Hollow Insides, Bodily Outsides: Peter Schlesinger Tours Us Around His Ceramic Vessels
Peter Schlesinger had a life-changing breakup in 1987. No, not his parting of the ways with David Hockney, for whom he was a muse for some of his most seminal homo-aquatic paintings. After 20 years of being in a committed relationship with figurative painting, the artist left behind his easel for ceramics. He felt “stuck in painting,” he told me, standing amidst a suite of vessels in his ongoing exhibition at Tribeca’s David Lewis gallery, but pottery offered him the sweet arms of a new love. “I never looked back.”
Schlesinger started off by making animal-shaped vessels with long necks — his first, a duck, and then different kinds of birds, swans, and colorful koi fish — but his new show is a testament to the artists’ growth as a ceramicist. Schlesinger points out each vessel’s hollow nature. Even Two Men (2005), which monumentalizes two nude boys as they shyly court one another, is airy on the inside. He lifts the glazed stoneware to show me their empty innards, which accounts for the piece’s unexpected lightness. “I started from the feet and worked my way up,” he explains of his rendering of this intimate scene. “As I pile the clay, the process tells my fingers where to go next.”
His photographer side — he’s collaborated recently with Gucci and Maison Kitsuné — occasionally comes into play. He’ll sometimes sculpt from an image, but the pandemic has distanced him from his brand new camera. The artist doesn’t make many pictures anymore, but isolation’s natural reclusivity has been a boon for his passion for clay.
Despite abandoning figuration on canvas, Schlesinger enjoys flirting with references to the body in his ceramics. There’s only one corporal representation in the gallery, and the other vessels range from interpretations of the typical urn structure to sensual biomorphic formations. Phallic growths populate a teal-colored untitled vessel (2019), the acorn-shaped bulges piling up to the height of a small tree; Five trees (2013) is a grander statement, a quintuple of saplings minimized to their simplest representation as trunks holding faintly green paddles.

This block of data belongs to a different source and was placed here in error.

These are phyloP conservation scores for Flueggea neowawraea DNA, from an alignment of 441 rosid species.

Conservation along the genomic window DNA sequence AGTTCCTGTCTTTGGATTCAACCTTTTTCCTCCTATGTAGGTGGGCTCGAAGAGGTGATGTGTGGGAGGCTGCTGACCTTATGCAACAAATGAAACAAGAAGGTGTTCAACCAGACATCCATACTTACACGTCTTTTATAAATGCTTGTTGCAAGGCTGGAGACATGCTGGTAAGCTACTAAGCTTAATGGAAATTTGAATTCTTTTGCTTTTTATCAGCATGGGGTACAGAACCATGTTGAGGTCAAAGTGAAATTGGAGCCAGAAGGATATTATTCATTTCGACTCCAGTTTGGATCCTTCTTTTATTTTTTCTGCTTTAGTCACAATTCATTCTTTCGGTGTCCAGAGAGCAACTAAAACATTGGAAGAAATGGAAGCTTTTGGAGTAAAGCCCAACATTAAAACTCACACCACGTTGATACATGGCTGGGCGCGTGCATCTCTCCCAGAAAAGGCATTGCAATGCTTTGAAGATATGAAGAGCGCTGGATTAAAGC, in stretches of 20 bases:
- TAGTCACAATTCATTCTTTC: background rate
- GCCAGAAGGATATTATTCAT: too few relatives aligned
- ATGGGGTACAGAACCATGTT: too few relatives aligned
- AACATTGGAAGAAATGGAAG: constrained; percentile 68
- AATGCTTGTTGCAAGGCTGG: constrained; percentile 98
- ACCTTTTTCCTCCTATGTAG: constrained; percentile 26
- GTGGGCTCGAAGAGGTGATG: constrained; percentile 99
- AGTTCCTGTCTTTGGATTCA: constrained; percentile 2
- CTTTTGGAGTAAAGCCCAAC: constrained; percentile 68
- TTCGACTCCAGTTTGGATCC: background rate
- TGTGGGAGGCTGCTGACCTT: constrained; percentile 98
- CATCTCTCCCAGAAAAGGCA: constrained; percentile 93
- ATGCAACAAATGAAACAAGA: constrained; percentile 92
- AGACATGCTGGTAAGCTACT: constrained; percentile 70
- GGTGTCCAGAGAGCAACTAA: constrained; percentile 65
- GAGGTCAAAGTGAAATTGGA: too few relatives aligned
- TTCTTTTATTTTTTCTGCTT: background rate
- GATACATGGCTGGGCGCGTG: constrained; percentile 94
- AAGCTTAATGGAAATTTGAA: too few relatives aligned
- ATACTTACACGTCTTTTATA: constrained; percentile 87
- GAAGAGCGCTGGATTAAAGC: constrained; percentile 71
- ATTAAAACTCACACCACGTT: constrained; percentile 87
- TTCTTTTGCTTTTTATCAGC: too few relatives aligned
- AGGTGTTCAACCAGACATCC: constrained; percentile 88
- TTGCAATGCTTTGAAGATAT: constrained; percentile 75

The traditional pot shape is where Schlesinger reveals his true inspirations. He brings together different aesthetic traits from Spain, China, Egypt, and Mesopotamia. There’s a sheen of antiquity via his use of wood ash-glazed surfaces — he finds shiny glaze particularly “vulgar”. Oscillating between generous curves and tightened necks, the vessels seem excavated, as if they were artifacts brought onto pedestals for our contemporary eyes’ adoration. The artist dresses them with different motifs, serpentine lines, checkerboard grids, and rather painterly marks, such as the hour glass-shaped black and white vessel, Stripe (2006).
Schlesinger has been living with these sculptures for many years — nearly two decades in the case of the older works in the exhibit — at his studios in Manhattan and Bellport, Long Island. “They suddenly look different under luminous gallery lights,” he says. He uses his city studio, which is also one of his living spaces, for shaping the clay, and he fires his works in the gas kiln in his summer house’s garage. His gentle kneading of soft clay is most traceable in an untitled mauve-colored vase from 1999. The evidence of his fingertips and its dripping, nearly sweaty, glaze defy the fact that the piece is the show’s oldest. It looks like he took it out of the kiln just a few days ago. “Seven hours to heat up and two days to cool down,” Schlesinger says about a typical firing ritual, so “glazing has its surprises.”
David Lewis’s basement hides the delightful surprise of Black Balls (2006), my favorite ceramic of the exhibit. It’s a large-scale black-glazed stoneware covered in tiny balls, set against dramatic lighting inside a dark nook. “I rolled each ball by hand and placed them onto the body,” Schlesinger says. The rounded bits look both innocent and precarious as they cover the urn and reflect large shadows onto the brick walls that surround them. It’s a piece that underscores just how right he was to put down his paintbrush 35 years ago.
Text by Osman Can Yerebakan.